Wall Street closed slightly lower on Monday while the Turkish lira clawed back some of its overnight losses ahead of Asia’s Tuesday trading day.
The Turkish lira pared some losses after steeply falling against the dollar on Monday after a diplomatic row between Turkey and the U.S. saw the countries suspend visa services for each other. The deterioration in ties followed Turkey’s arrest of a local employee working at the U.S. consulate in Istanbul for supposed ties to a U.S.-based cleric accused of planning a failed coup in 2016.
The Turkish currency traded at 3.7022 to the dollar at 6:43 a.m. HK/SIN after falling by some 6 percent earlier.
“Although the spat is quite specific, markets will be on the look-out for any signs of contagion into other emerging markets,” said Giulia Lavinia Specchia, an economist at ANZ, in a morning note.
In Asia-Pacific equities, futures implied a rather flat open for Japan as the market re-opened after the long weekend. Nikkei futures traded in Chicago were up 0.17 percent at 20,725 while Osaka futures were off 0.2 percent at 20,650. Those compared to the benchmark index’s Friday close of 20,690.71.
Australia’s S&P/ASX 200 rose 0.03 percent in early trade, with gains in telecommunication services and gold stocks offset by losses in energy names.
Taiwan markets were closed for a public holiday.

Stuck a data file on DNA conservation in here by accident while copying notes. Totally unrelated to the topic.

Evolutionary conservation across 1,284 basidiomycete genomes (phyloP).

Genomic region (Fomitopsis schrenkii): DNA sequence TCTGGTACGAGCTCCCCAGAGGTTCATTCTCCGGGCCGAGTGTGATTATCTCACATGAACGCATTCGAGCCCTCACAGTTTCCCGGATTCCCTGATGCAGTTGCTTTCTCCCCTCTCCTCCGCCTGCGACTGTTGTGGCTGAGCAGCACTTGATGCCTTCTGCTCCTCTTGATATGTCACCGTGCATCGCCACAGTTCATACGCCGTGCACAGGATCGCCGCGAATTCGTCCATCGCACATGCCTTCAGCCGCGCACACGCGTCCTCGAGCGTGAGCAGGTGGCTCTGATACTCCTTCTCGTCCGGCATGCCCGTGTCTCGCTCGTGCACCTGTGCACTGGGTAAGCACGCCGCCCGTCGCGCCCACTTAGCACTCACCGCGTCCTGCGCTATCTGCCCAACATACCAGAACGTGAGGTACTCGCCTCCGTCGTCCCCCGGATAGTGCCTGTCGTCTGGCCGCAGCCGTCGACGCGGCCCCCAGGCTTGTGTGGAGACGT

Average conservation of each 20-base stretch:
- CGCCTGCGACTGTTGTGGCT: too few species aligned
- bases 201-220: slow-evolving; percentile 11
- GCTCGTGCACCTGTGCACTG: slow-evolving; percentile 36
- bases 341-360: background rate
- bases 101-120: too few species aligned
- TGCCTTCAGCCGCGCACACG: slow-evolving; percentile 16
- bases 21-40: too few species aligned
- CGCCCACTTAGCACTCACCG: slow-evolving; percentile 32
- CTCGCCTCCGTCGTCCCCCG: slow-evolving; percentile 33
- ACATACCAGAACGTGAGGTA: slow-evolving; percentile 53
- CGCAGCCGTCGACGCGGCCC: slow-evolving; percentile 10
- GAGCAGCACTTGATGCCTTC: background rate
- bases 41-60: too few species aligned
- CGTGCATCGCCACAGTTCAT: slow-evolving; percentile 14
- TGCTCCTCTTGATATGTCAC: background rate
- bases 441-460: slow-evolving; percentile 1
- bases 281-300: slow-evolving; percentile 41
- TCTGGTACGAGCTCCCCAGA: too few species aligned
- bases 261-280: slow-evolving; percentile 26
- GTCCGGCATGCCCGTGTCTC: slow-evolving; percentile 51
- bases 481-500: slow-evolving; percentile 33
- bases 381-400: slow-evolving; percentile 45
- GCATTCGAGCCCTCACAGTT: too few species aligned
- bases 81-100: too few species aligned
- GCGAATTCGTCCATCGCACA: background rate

Stocks on Wall Street closed a tad lower on Monday after relatively quiet trade as earnings season loomed. The Dow Jones industrial average shed 0.06 percent, or 12.6 points, at 22,761.07, the S&P 500 lost 0.18 percent, or 4.6 points, to close at 2,544.73 and the Nasdaq declined 0.16 percent, or 10.45 points, to end at 6,579.73.
In corporate news, the chief executive of Fiat Chrysler said he wasn’t certain if a merger with Great Wall Motor was the right solution, Reuters reported on Monday. The Chinese automaker had expressed interest in acquiring the company in August.
Meanwhile, the dollar index, which tracks the greenback against six major rivals, stood at 93.675 at 6:50 a.m. HK/SIN, a touch below the 93.8 seen around the end of Asian trade on Monday. The U.S. currency was largely flat against the yen, with the dollar last trading at 112.66.
On the energy front, oil prices climbed overnight following comments out of OPEC that more could be done to tackle to oversupply in global oil markets. The bloc will next meet on Nov. 30. Brent crude added 17 cents to settle at $ 55.79 a barrel and U.S. crude futures tacked on 29 cents to settle at $ 49.58.
In economic news, China foreign exchange reserves increased by $ 17 billion in September to $ 3.109 trillion, Reuters said, citing data from the People’s Bank of China. The eighth consecutive monthly rise in the country’s forex reserves was attributed by Reuters to strict capital outflow regulations and a firmer yuan.
Here’s the economic calendar for Tuesday (all times in HK/SIN):
- 7:50 a.m.: Japan August current account
- 8:30 a.m.: Australia NAB business confidence survey
- 9:00 a.m.: Philippines balance of trade and industrial production